A resounding success for the “Cities of Tomorrow” course
The first session of the brand-new “Cities of Tomorrow” course has just ended. Around 60 students in the 3rd year of their Bachelor’s program at HEC Lausanne (UNIL) have been imagining their ideal city throughout the spring semester of 2018, with a particular focus on the retail sector. A variety of prestigious speakers from a range of backgrounds were invited to take part. A look back at the first session with Fabrice Leclerc, a part-time lecturer at HEC Lausanne, who came up with the idea for the course.
A few months ago, prompted by the City of Lausanne and its shopkeepers, the City Management Lausanne Foundation contacted Fabrice Leclerc to answer the question, “How can the city’s shops benefit from the major human and technological changes taking place in the world?” This gave him the idea of putting the question directly to students, who worked on imagining the city of the future over 14 mornings (see the news item about the course). The experience proved very popular among the participants.
An interview with Fabrice Leclerc on the format of this inspiring course, the main elements to emerge from it and some advice for business owners.
- HEC Lausanne has launched an innovative course called “Cities of Tomorrow”, for which you are responsible. Could you tell us more about it?
We are living at a time of profound change; the United Nations estimates that within 10 years, 60% of the world’s nine billion people will live in cities. Never in our history has it therefore been so important to get urban design right. All over the world, cities are committing huge sums to trying to turn these changes into an advantage for their shopkeepers, residents and local actors; Lausanne is no exception.
Thanks to the spirit of innovation and support from Jean-Philippe Bonardi, Dean of HEC Lausanne, we have managed, together with colleagues from EPFL, to create a platform whose ambition is to become one of the leading knowledge centers on the city of the future, and share it with key actors in the city of Lausanne and the cities of tomorrow. It’s a fascinating feat: contributing to local prosperity in Lausanne and developing a knowledge center to create the best cities of tomorrow in the world. Interest in the course was immediate: 10 shopkeepers came to share the main challenges they face day-to-day, 60 students from HEC Lausanne helped them to find tangible solutions and at the same time, share their vision of the “city of tomorrow”, and 15 international experts came to share their experience in some very varied but complementary disciplines. The course, which is designed around “challenge-based learning”, relies on cooperation between the participants and sharing experiences, leading to the emergence of immediate and future solutions.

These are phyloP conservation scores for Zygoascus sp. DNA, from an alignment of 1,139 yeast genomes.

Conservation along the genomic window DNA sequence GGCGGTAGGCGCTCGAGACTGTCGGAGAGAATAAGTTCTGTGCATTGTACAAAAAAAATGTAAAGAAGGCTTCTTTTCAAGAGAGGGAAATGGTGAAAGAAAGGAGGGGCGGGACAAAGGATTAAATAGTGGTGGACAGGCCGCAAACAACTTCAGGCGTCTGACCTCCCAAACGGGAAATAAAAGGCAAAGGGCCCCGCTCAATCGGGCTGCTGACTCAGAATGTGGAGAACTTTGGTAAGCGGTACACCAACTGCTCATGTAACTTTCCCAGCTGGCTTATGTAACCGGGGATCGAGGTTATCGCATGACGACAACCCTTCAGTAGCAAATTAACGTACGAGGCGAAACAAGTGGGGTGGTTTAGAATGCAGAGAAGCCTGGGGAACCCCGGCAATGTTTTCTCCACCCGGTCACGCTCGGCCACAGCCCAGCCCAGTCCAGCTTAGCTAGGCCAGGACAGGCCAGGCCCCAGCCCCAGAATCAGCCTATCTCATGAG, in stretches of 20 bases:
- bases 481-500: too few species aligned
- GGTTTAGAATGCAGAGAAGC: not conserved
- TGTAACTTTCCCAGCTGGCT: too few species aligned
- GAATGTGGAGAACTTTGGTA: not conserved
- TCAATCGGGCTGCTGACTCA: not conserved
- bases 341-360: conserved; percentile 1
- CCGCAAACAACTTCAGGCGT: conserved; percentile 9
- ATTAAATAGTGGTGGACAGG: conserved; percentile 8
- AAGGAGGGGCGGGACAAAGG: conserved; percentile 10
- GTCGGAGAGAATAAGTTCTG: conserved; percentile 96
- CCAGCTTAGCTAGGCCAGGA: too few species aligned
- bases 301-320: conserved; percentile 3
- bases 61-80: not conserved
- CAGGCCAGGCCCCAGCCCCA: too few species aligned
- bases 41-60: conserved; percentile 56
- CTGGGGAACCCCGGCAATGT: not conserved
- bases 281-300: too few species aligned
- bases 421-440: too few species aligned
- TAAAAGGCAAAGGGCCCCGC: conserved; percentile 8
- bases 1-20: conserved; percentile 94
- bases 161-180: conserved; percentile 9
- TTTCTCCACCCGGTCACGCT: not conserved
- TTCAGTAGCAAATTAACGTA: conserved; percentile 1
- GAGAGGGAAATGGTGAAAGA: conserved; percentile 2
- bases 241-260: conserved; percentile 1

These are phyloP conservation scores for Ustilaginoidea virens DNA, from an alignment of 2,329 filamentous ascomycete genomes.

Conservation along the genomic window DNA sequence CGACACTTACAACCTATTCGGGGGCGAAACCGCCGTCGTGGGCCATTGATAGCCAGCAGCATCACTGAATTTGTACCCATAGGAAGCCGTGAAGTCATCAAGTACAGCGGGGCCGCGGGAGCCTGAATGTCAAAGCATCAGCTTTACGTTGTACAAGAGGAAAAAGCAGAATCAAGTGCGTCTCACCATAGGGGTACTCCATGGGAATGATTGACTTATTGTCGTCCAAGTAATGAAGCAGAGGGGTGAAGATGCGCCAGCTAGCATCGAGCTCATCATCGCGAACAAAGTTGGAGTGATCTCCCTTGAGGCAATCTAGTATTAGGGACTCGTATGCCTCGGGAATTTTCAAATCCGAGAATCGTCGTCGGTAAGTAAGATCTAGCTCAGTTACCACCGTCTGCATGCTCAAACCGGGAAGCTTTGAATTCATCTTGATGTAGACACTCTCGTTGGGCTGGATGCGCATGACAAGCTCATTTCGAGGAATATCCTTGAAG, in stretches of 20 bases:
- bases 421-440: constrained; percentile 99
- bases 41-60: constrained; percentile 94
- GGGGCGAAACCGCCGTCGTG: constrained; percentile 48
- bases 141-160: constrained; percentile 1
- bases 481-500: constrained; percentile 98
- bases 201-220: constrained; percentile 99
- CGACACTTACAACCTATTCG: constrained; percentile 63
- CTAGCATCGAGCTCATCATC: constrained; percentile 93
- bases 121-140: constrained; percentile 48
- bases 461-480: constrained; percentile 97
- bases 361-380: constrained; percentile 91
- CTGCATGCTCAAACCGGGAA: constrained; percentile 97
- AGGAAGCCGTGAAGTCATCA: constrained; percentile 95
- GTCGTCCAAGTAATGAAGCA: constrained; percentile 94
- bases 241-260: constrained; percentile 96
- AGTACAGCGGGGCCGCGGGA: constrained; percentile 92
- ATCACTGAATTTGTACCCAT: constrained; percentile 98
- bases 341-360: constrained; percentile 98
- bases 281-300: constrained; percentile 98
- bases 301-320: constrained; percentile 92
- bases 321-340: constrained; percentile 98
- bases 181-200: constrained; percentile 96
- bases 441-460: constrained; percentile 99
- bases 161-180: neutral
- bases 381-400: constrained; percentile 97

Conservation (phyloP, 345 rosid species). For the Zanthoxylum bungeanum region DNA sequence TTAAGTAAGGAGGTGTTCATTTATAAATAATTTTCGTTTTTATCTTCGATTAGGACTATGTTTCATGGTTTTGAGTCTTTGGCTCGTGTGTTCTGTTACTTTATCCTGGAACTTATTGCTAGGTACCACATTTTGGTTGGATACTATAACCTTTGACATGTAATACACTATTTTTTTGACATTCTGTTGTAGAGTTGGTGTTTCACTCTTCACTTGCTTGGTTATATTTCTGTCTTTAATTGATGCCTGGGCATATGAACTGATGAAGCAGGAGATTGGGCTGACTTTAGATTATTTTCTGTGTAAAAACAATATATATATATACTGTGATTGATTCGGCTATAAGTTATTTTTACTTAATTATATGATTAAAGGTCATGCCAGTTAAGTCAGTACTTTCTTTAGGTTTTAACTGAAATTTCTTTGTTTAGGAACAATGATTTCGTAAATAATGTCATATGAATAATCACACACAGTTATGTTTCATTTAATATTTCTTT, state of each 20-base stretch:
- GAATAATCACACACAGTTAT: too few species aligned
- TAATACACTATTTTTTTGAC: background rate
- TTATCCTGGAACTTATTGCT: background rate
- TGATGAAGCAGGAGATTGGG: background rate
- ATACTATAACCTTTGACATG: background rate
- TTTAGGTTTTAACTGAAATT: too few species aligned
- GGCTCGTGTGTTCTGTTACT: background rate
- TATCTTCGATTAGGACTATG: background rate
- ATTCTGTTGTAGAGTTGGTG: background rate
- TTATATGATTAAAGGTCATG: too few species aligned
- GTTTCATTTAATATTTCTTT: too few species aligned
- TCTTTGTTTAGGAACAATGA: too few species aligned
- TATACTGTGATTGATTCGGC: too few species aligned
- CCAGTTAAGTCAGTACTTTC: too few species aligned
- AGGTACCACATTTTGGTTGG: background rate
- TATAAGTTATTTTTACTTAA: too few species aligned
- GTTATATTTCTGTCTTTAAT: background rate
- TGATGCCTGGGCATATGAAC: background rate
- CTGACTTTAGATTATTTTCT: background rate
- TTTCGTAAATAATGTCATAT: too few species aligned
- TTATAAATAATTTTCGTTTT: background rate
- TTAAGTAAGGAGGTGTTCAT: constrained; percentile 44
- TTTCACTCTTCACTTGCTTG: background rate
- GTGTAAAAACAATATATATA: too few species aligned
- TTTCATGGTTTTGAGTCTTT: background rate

- What solutions and themes emerged at the end of the course?
The students and experts are looking for meaningful solutions and their observations focus on three main themes:
- The city of tomorrow is one that will make people happy; economic prosperity is only one part of the reality. Looking for happiness is a strong theme and research shows that to a large extent, it is the quality of our relationships that determines our longevity, health and happiness.
- People rely on their networks of friends, both in real space and online, to create their world. They have rediscovered the power of sharing, which is more interesting than ownership, and for them, cooperation is a stronger driver than competition. The city of tomorrow will do a lot more with a lot less, by recycling and reusing its own resources, and drastically reducing its needs for consuming products and energy.
- Finally, the cross-cutting and overarching theme is reconnecting with life, the most obvious expression of which is reconnecting with nature: walls and roofs can produce locally grown, natural food and trees are returning to their role as urban defenses and shields against climate change, while air and water filters help protect health. As for technology, it’s a material that can be shaped like any other material.
- What advice would you give to business owners reading this?
Be a mentor, not a boss. Ask the younger generations to “hack” their businesses and use economic power to resolve significant problems with values and courage – Millennials are the biggest economic force ever known in the history of humanity and are, therefore, their customers too. Above all, I’d advise business owners to protect their dreams, because “hippies” are back: with their dreams, they changed the world and some of them ultimately became the most influential people on the planet.
par Myriam Bango-Lepage (Faculté des HEC)